Cognitive effects of chemotherapy-induced menopause in breast cancer

Vearncombe, Katharine J., Rolfe, Margaret, Andrew, Brooke, Pachana, Nancy A., Wright, Margaret and Beadle, Geoffrey (2011) Cognitive effects of chemotherapy-induced menopause in breast cancer. The Clinical Neuropsychologist, 25 8: 1295-1313. doi:10.1080/13854046.2011.631586


Author Vearncombe, Katharine J.
Rolfe, Margaret
Andrew, Brooke
Pachana, Nancy A.
Wright, Margaret
Beadle, Geoffrey
Title Cognitive effects of chemotherapy-induced menopause in breast cancer
Journal name The Clinical Neuropsychologist   Check publisher's open access policy
ISSN 1385-4046
1744-4144
Publication date 2011-01-01
Year available 2011
Sub-type Article (original research)
DOI 10.1080/13854046.2011.631586
Open Access Status Not yet assessed
Volume 25
Issue 8
Start page 1295
End page 1313
Total pages 19
Place of publication Hove, E Sussex, U.K.
Publisher Psychology Press
Language eng
Abstract This study examined whether chemotherapy-induced menopause affects cognitive functioning in women with early breast cancer. The neuropsychological performance of 121 breast cancer patients (age M=9.62, SD=8.11, range=25.25-67.92) treated with chemotherapy was assessed pre-chemotherapy, as well as 1, 6, and 18 months post-chemotherapy completion. Linear mixed modeling was used to evaluate the data. Type of menopause (pre, chemotherapy-induced, and post menopause) was found to significantly interact with cognitive performance on two cognitive variables. Specifically, chemotherapy-induced menopausal women did not show any significant changes in performance on an abstract reasoning task, while the pre-menopausal and post-menopausal groups significantly improved over time. A significant interaction on a test of finger dexterity and coordination was also found, although inspection of the results indicated that this was due to a significant improvement in the pre-menopausal groups at 6 months post chemotherapy. After chemotherapy most cognitive variables showed improvements over time, although two indicators of verbal memory showed significant declines immediately after chemotherapy, with improvement by 18 months post completion. The current study found little evidence to suggest that chemotherapy-induced menopause broadly affects cognitive functioning after treatment administration. However, longer follow-up assessments are warranted to assess the long-term effects of combined chemotherapy and endocrine treatment.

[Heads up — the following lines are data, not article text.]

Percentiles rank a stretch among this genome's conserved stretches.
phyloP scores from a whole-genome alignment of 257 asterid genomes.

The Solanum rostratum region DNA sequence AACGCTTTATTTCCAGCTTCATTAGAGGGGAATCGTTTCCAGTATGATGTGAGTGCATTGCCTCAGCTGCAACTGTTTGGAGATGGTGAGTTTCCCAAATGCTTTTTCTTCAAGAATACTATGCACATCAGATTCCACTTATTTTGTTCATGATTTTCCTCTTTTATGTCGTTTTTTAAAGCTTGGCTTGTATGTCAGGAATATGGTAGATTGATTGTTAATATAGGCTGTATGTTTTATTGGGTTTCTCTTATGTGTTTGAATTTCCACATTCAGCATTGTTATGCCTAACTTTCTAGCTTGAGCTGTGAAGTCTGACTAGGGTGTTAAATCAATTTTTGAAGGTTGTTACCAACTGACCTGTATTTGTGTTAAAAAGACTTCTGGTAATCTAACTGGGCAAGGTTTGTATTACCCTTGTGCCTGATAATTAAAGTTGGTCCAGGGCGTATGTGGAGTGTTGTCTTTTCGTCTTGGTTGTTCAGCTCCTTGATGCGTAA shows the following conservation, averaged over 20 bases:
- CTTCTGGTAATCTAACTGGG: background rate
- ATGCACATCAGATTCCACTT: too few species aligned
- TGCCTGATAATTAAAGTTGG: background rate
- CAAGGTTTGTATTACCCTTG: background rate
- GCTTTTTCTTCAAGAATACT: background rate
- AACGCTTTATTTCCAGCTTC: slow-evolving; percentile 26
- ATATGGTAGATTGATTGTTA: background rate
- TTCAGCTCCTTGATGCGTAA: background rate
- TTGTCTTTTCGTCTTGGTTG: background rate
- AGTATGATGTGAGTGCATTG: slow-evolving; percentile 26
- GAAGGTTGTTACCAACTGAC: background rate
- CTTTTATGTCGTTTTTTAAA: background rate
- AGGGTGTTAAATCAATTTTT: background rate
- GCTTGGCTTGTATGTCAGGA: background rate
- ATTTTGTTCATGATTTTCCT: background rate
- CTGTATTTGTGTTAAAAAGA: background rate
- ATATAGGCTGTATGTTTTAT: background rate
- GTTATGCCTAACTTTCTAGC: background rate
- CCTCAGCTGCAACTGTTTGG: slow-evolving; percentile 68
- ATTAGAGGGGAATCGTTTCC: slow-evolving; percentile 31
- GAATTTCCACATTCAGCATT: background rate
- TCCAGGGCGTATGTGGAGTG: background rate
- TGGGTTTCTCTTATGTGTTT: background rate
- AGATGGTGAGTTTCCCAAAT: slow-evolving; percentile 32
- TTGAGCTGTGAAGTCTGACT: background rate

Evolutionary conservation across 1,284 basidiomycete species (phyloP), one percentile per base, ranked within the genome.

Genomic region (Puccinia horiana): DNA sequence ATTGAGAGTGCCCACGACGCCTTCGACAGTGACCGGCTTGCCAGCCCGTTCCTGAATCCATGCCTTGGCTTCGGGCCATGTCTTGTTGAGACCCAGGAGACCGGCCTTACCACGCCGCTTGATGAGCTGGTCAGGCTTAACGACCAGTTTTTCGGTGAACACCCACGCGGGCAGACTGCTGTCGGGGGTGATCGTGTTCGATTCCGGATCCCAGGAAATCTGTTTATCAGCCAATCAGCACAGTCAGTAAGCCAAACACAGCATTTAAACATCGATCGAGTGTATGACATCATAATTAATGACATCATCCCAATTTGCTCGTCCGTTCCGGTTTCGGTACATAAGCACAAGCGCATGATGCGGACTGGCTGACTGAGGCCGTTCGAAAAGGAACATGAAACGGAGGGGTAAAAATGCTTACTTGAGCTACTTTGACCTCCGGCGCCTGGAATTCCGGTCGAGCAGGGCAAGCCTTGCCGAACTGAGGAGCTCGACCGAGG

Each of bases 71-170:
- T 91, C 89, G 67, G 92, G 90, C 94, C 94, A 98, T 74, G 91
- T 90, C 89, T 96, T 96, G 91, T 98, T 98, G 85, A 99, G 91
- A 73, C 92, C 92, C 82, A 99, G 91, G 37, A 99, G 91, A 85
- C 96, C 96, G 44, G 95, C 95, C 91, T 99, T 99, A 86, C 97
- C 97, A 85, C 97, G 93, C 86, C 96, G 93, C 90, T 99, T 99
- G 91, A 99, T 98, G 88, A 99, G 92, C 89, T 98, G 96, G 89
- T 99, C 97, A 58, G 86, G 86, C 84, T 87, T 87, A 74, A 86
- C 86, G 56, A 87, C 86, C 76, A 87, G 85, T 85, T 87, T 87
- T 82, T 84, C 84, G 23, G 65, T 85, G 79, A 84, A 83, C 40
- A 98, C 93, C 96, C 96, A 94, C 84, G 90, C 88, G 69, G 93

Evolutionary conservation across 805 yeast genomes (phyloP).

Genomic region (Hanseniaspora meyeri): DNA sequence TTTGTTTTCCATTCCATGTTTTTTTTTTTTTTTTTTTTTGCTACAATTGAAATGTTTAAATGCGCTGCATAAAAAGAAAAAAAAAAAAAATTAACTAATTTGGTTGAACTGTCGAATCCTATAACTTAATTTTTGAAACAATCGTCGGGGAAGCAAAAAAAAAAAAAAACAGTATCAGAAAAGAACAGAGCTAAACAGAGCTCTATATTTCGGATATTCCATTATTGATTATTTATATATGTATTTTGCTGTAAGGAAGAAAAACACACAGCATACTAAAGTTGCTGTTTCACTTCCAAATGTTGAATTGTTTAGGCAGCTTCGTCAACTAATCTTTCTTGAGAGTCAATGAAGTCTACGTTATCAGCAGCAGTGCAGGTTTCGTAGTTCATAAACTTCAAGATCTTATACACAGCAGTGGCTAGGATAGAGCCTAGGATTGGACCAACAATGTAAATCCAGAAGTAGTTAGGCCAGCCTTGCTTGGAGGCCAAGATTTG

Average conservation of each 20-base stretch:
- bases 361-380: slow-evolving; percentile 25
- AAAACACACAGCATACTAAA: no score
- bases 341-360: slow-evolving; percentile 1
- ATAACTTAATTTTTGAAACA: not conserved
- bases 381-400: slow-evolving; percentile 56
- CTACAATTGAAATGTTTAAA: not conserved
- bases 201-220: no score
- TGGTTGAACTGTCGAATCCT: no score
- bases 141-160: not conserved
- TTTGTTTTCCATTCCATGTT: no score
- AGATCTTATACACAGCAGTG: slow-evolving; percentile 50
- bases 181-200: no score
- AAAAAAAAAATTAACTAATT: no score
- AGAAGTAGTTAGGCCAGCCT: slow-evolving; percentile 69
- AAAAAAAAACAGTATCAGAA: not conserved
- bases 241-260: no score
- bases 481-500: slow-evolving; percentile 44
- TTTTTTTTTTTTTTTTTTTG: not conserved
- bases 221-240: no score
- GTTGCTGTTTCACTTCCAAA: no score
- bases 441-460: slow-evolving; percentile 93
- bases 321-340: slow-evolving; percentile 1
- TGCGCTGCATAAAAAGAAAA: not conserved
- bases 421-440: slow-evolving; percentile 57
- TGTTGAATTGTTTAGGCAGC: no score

Formatted abstract
This study examined whether chemotherapy-induced menopause affects cognitive functioning in women with early breast cancer. The neuropsychological performance of 121 breast cancer patients (age M = 49.62, SD = 8.11, range = 25.25–67.92) treated with chemotherapy was assessed pre-chemotherapy, as well as 1, 6, and 18 months post-chemotherapy completion. Linear mixed modeling was used to evaluate the data. Type of menopause (pre, chemotherapy-induced, and post menopause) was found to significantly interact with cognitive performance on two cognitive variables. Specifically, chemotherapy-induced menopausal women did not show any significant changes in performance on an abstract reasoning task, while the pre-menopausal and post-menopausal groups significantly improved over time. A significant interaction on a test of finger dexterity and coordination was also found, although inspection of the results indicated that this was due to a significant improvement in the pre-menopausal groups at 6 months post chemotherapy. After chemotherapy most cognitive variables showed improvements over time, although two indicators of verbal memory showed significant declines immediately after chemotherapy, with improvement by 18 months post completion. The current study found little evidence to suggest that chemotherapy-induced menopause broadly affects cognitive functioning after treatment administration. However, longer follow-up assessments are warranted to assess the long-term effects of combined chemotherapy and endocrine treatment.
Keyword Induced menopause
Neurotoxicity
Memory
Chemotherapy
Receiving adjuvant chemotherapy
Standard-dose chemotherapy
Functional assessment
Postmenopausal women
Replacement therapy
Follow-up
Estrogen
Symptoms
Fatigue
Multicenter
Q-Index Code C1
Q-Index Status Confirmed Code
Grant ID 200320
406900
LPO669670
Institutional Status UQ

Document type: Journal Article
Sub-type: Article (original research)
Collections: Official 2012 Collection
School of Psychology Publications
 
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